Originally published on Fri August 31, 2012 9:42 am
How much longer could Junior really stay in there?
Credit Olivier Lantzendorffer / iStockphoto.com
Babies are lovely but altogether helpless creatures.
Wouldn't it be better if tiny humans were born able to walk, like horses, or generally were readier for the rigors of the world, like, say, chimps?
Among primates, human have the least developed brains at birth, at least when compared to adult human brains. If humans were born as far along on cognitive and neurological scales as rough and ready chimps are, though, human pregnancy would have to last at least twice as long. Eighteen months in the womb, anyone?
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We're going to stay on the Gulf Coast for a moment. Earlier today we caught up Acy Cooper. He's a shrimp boat captain. And when we reached him, he had sought safe harbor on the intercoastal waterway near Belle Chasse. As you just heard, many of the locals have braved these storms before and Cooper is no exception. He lives in the town of Venice, but today we found the captain docked on his boat far inland from his home.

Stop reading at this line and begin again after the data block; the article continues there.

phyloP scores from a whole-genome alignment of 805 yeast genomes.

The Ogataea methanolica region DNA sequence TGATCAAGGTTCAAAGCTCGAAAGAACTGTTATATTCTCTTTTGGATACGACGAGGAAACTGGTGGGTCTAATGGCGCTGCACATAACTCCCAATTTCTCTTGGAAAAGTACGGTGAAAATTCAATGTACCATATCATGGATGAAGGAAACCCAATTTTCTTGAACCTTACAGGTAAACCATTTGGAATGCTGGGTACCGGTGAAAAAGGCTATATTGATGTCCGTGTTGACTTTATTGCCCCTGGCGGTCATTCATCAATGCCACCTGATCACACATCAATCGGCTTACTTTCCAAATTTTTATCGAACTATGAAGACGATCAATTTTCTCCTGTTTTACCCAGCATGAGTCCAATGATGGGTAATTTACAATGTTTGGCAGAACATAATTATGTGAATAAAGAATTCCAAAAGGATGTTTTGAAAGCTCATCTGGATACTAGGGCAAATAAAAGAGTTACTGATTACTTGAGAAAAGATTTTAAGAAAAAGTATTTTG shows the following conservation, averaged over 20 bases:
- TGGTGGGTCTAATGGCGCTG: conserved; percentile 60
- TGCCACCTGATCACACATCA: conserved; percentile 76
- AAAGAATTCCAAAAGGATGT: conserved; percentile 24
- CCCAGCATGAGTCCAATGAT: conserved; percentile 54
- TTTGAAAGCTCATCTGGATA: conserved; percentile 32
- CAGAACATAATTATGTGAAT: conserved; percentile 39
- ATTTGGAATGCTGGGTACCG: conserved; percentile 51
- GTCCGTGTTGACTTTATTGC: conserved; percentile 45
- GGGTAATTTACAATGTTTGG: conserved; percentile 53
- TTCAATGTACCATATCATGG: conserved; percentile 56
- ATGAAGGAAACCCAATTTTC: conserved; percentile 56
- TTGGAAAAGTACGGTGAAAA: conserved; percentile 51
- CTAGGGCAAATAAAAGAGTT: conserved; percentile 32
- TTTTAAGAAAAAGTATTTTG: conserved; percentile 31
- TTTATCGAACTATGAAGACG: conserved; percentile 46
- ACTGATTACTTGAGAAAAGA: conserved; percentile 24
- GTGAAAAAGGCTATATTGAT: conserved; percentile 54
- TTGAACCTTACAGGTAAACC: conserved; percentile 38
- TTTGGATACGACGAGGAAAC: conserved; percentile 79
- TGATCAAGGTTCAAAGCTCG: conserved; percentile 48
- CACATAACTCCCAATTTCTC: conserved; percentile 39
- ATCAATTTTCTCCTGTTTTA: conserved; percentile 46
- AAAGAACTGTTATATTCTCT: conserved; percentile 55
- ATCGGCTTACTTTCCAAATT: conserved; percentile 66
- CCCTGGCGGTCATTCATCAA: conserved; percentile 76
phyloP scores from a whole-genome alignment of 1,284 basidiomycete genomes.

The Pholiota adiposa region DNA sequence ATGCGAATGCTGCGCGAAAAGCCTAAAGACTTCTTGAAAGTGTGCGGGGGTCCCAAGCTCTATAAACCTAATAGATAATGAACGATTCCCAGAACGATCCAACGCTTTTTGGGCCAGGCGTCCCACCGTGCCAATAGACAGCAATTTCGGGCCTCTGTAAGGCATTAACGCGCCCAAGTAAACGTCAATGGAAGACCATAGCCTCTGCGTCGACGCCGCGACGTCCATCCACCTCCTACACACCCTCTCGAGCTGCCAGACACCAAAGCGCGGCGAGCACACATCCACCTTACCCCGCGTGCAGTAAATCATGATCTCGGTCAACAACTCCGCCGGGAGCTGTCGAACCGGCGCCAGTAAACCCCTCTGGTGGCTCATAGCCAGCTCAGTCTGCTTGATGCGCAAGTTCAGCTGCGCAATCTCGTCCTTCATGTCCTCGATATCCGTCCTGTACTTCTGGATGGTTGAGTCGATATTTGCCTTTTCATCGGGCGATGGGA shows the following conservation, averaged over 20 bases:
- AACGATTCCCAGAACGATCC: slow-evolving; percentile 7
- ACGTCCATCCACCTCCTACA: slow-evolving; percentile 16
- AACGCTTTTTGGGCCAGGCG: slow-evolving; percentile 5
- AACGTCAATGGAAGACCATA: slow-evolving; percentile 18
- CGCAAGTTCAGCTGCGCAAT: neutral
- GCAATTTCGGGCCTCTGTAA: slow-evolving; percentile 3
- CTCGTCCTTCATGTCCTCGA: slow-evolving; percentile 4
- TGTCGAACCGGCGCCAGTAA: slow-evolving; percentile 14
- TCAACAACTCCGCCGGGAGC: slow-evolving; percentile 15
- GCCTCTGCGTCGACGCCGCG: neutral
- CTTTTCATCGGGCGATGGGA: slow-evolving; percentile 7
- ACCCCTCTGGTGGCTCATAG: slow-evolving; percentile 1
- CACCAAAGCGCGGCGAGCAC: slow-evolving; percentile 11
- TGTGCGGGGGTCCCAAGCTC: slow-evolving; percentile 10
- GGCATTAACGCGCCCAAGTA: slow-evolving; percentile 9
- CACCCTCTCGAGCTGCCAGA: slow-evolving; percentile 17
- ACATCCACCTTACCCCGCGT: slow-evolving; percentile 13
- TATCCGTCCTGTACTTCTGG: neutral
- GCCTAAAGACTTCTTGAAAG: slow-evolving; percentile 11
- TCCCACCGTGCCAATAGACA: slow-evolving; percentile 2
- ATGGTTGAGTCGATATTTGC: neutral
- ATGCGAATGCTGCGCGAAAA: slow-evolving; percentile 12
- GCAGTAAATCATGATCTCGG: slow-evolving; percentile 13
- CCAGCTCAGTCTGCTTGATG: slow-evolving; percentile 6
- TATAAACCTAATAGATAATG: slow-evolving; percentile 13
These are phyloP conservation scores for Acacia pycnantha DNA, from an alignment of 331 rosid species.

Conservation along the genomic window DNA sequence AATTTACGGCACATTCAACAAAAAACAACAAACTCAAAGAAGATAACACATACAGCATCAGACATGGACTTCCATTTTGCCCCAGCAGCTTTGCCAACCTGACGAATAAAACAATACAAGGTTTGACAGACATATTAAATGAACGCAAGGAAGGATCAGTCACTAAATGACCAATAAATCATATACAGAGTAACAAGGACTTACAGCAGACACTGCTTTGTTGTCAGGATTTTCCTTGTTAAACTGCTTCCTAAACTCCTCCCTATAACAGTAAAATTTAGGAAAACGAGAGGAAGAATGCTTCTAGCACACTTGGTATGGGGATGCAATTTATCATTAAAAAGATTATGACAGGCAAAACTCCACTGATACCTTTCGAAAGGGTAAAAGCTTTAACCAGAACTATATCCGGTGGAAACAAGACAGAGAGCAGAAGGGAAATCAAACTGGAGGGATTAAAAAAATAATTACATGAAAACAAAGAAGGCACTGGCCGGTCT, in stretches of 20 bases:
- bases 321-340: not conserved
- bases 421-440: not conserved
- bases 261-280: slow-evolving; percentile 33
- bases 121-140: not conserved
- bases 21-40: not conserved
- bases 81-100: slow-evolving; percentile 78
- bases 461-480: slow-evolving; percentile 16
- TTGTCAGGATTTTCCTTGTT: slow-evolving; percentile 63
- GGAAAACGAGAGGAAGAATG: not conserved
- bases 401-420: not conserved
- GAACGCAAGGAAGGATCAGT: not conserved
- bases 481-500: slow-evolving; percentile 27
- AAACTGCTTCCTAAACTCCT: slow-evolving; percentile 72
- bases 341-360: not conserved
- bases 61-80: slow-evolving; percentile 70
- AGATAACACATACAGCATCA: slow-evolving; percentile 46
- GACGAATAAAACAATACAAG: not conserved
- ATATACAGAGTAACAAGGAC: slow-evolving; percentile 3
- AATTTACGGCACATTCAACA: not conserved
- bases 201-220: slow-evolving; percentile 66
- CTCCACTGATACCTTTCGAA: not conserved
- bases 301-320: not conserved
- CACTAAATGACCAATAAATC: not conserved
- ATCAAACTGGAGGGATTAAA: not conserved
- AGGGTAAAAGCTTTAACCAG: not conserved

Originally published on Tue August 28, 2012 10:36 pm
Journalist Malcome Browne took this iconic photo of the self-immolation of Buddhist monk Thich Quang Duc in Saigon in 1963. The monk committed suicide to protest what he called government persecution of Buddhists. Browne, who worked for the AP and later The New York Times, died Monday at age 81.
Malcolm Browne was a first-rate reporter who spent decades at The New York Times, covered wars around the world and won the Pulitzer Prize for his writing about the early days of the Vietnam war.
And yet he will forever be remembered for one famous picture, the 1963 photo of a Buddhist monk who calmly set himself on fire on the streets of Saigon to protest against the South Vietnamese government, which was being supported by the U.S.
Colombian President Juan Manuel Santos delivering a speech to the nation at Narino Palace in Bogota.
Credit Cesar Carrion / AFP/Getty Images
The president of Colombia admitted today that his government and the country's biggest rebel group have engaged in "exploratory talks." The public admission could set the stage for peace talks to end one of the world's longest armed conflicts.
From Bogota, NPR's Juan Forero filed this report for our Newscast unit:
"President Juan Manuel Santos, in a brief televised address, said talks had taken place with the Revolutionary Armed Forces of Colombia.